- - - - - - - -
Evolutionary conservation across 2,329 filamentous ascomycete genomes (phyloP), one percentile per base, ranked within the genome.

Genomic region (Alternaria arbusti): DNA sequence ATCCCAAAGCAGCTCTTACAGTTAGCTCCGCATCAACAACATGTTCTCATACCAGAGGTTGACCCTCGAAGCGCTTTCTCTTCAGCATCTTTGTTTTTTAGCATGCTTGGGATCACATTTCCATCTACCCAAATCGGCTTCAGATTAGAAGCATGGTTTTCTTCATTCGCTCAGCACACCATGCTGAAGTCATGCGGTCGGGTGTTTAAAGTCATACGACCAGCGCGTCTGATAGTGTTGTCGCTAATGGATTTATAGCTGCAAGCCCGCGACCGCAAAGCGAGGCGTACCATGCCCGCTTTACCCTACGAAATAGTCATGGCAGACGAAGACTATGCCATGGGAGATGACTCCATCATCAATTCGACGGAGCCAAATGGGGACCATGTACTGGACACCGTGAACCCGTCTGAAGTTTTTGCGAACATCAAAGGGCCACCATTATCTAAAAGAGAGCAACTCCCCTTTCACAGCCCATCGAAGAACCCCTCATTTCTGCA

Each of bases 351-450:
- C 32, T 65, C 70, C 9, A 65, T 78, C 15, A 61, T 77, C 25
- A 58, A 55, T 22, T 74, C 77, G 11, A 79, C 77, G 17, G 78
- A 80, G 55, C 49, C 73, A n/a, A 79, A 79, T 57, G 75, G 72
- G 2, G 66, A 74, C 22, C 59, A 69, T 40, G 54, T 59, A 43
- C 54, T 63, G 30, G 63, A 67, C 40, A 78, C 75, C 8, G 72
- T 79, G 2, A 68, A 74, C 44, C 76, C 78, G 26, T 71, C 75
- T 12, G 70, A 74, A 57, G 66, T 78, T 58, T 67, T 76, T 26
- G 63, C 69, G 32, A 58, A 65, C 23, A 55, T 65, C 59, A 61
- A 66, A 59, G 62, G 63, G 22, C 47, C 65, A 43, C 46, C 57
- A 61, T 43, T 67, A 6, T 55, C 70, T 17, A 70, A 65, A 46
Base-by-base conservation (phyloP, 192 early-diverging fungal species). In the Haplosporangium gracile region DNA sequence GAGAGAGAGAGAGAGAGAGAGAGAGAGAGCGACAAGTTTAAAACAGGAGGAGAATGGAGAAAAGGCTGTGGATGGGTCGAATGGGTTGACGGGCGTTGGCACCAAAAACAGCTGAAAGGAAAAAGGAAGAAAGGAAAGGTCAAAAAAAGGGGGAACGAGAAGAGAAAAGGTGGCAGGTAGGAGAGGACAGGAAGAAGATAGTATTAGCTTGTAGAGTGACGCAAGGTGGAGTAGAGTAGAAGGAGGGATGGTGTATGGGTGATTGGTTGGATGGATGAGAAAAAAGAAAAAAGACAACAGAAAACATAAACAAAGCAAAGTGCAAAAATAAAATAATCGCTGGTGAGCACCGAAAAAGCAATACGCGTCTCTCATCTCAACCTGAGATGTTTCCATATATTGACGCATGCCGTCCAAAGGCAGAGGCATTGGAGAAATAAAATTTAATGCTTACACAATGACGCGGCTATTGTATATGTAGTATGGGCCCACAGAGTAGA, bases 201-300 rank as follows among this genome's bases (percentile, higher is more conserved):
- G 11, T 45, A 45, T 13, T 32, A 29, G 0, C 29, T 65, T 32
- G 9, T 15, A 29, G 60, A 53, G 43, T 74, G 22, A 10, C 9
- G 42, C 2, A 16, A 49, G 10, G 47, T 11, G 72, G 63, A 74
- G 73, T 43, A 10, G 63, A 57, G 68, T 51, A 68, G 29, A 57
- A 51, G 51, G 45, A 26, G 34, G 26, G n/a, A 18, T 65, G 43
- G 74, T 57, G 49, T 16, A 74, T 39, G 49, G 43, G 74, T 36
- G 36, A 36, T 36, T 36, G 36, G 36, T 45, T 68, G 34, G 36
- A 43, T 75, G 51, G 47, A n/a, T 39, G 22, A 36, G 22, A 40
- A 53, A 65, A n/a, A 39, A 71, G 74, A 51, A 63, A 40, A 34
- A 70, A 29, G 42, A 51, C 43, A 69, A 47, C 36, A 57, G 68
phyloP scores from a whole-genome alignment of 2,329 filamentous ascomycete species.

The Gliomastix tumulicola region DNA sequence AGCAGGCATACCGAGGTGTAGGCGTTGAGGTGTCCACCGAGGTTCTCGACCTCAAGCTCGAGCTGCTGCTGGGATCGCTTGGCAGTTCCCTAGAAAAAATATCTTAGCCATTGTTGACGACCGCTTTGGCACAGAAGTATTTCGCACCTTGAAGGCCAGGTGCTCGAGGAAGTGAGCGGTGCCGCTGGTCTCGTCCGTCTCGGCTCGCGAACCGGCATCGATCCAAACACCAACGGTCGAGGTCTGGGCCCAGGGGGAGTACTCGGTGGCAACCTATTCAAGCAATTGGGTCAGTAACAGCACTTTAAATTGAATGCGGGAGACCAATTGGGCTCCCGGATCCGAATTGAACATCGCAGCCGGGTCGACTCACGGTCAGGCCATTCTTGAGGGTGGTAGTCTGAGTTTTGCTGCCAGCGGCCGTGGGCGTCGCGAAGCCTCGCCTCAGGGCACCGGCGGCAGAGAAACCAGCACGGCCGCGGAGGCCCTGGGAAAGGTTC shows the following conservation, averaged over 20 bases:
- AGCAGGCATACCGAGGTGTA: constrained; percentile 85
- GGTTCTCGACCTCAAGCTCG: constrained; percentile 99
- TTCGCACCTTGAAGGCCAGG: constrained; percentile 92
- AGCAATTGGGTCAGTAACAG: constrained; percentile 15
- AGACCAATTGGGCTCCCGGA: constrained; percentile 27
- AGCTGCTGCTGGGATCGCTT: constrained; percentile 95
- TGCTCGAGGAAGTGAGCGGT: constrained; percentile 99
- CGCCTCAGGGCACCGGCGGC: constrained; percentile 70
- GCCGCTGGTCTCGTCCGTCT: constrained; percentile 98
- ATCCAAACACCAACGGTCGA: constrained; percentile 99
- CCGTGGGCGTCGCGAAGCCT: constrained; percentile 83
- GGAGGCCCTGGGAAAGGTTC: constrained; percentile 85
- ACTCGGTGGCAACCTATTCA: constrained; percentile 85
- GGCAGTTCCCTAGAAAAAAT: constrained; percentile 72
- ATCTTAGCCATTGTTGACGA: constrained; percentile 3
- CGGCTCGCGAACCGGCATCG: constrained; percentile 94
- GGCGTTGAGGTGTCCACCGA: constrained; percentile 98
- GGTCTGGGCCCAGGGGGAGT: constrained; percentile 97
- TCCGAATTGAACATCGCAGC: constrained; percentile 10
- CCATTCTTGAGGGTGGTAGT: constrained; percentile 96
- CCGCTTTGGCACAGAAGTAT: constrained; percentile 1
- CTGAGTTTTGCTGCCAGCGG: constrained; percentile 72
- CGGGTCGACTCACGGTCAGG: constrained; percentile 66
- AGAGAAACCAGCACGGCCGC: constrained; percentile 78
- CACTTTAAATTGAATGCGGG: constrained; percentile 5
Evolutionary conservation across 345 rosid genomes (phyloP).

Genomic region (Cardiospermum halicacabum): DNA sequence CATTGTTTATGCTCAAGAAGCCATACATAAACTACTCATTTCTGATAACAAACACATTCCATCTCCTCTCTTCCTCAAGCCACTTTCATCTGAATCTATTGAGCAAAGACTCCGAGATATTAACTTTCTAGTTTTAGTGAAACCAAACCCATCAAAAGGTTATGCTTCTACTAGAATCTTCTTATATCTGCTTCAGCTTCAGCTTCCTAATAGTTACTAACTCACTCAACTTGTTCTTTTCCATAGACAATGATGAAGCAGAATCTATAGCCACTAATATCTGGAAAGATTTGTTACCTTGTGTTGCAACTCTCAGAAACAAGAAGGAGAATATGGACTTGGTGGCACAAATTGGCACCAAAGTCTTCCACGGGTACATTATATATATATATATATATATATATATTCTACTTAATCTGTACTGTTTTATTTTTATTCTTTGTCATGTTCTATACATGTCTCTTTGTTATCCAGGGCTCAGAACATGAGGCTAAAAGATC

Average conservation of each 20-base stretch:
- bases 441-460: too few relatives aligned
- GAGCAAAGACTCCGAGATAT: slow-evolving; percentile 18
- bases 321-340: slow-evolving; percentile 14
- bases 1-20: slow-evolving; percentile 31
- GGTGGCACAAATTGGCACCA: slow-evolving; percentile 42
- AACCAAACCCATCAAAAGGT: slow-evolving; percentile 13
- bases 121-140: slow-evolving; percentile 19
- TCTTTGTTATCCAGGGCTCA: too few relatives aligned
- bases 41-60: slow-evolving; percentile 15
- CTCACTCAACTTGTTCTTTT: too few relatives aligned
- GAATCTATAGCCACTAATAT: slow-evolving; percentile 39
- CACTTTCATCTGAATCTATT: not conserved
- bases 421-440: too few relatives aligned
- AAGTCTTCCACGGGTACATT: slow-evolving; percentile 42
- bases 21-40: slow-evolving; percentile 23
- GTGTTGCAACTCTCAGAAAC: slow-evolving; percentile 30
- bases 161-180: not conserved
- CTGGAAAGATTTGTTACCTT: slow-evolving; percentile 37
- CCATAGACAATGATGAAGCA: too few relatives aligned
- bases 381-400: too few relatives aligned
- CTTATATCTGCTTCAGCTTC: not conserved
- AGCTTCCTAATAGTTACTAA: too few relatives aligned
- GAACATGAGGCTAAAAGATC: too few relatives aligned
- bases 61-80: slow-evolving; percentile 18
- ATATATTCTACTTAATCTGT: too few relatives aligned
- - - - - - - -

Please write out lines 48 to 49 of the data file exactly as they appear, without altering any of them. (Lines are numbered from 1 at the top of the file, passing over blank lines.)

- CTGAGTTTTGCTGCCAGCGG: constrained; percentile 72
- CGGGTCGACTCACGGTCAGG: constrained; percentile 66